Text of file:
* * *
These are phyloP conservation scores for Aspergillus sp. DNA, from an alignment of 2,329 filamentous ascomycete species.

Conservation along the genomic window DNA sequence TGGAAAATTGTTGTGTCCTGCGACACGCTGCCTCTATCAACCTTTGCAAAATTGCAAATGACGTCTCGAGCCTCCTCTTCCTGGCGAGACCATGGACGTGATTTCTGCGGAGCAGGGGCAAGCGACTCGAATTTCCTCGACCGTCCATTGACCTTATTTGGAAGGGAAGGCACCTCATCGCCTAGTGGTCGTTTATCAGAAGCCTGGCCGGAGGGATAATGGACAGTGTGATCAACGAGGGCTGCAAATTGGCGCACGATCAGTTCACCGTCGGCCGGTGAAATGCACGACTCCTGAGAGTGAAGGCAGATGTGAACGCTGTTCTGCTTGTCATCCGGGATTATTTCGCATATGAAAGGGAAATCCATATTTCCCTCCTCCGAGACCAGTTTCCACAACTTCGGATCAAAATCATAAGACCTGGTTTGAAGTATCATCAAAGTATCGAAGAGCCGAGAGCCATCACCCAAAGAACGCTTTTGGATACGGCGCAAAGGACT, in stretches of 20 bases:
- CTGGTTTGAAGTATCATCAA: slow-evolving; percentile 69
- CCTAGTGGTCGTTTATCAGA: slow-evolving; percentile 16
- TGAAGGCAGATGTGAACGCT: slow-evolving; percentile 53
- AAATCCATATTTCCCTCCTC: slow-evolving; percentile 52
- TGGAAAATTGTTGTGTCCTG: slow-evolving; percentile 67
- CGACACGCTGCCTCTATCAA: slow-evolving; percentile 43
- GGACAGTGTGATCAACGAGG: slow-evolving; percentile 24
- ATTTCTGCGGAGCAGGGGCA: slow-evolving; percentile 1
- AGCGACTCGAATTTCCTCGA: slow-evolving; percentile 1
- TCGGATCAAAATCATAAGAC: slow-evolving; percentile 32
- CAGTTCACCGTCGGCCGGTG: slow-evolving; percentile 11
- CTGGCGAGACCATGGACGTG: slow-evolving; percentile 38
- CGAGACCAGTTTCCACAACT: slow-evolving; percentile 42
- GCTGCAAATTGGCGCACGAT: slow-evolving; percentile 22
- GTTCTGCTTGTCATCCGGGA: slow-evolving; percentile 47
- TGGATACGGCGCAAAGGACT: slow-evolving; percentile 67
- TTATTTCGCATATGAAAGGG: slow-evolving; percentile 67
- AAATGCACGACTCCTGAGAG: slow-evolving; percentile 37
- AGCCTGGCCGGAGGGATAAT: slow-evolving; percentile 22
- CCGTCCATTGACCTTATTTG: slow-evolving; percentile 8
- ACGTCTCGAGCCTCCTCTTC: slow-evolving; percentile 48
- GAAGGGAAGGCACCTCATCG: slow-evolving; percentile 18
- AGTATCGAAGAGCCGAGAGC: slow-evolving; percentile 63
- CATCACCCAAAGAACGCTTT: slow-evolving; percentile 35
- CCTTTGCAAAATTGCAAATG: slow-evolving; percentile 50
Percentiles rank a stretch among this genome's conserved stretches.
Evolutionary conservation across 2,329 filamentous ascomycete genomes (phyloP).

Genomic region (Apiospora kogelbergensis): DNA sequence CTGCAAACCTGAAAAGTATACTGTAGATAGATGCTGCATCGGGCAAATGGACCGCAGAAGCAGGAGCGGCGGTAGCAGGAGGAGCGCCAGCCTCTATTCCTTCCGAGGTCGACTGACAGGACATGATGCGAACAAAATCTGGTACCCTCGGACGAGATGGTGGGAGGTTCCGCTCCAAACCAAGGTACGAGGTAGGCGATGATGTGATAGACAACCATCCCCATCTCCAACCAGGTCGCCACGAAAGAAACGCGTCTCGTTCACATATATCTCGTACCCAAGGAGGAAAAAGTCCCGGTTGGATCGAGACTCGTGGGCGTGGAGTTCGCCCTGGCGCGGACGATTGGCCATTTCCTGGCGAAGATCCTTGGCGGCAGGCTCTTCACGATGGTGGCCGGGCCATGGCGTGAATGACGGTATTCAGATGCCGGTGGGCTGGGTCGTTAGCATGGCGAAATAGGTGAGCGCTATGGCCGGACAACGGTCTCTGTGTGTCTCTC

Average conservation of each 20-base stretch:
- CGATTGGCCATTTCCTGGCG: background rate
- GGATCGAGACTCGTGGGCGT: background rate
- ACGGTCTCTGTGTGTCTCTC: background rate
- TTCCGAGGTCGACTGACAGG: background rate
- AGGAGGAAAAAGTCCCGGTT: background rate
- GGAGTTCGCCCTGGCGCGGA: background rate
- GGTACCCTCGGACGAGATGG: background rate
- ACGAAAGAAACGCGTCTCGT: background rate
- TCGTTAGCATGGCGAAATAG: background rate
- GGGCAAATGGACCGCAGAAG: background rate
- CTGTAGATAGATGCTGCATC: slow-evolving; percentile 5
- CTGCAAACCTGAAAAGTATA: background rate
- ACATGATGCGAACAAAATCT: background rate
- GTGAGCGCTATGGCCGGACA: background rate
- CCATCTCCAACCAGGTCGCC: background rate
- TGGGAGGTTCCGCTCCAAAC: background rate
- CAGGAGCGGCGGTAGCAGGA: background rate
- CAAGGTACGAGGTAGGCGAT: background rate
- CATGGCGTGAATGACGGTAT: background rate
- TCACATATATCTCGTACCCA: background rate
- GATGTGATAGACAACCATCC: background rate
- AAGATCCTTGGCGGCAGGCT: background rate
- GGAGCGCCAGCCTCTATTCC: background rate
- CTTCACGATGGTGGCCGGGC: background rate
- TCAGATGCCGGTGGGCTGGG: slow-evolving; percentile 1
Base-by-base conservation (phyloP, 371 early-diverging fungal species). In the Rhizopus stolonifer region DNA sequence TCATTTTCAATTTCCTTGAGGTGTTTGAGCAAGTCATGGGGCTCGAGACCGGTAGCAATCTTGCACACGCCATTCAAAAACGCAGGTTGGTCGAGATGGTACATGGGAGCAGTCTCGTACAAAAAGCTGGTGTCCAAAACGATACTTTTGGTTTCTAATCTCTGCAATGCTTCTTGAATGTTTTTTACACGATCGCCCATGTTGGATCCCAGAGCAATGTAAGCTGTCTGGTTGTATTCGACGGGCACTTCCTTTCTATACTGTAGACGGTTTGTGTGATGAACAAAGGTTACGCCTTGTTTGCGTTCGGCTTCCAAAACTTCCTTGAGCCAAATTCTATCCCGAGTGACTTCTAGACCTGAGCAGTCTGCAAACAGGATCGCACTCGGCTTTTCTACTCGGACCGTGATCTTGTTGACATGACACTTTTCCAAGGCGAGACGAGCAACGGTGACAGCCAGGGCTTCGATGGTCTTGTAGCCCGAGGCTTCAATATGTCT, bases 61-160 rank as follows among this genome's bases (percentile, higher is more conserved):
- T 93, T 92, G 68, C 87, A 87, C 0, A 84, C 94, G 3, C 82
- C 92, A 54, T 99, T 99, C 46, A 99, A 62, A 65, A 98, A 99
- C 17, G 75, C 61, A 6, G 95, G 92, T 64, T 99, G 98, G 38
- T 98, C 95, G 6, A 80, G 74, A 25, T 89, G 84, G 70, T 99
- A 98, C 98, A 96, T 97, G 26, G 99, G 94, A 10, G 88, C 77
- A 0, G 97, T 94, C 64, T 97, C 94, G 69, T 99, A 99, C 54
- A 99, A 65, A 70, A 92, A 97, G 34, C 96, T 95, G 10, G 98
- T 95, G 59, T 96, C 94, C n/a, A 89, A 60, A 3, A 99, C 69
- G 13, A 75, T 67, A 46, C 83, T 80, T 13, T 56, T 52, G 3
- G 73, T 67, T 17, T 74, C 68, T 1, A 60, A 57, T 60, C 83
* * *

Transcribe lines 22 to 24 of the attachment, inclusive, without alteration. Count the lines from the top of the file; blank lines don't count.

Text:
- CCGTCCATTGACCTTATTTG: slow-evolving; percentile 8
- ACGTCTCGAGCCTCCTCTTC: slow-evolving; percentile 48
- GAAGGGAAGGCACCTCATCG: slow-evolving; percentile 18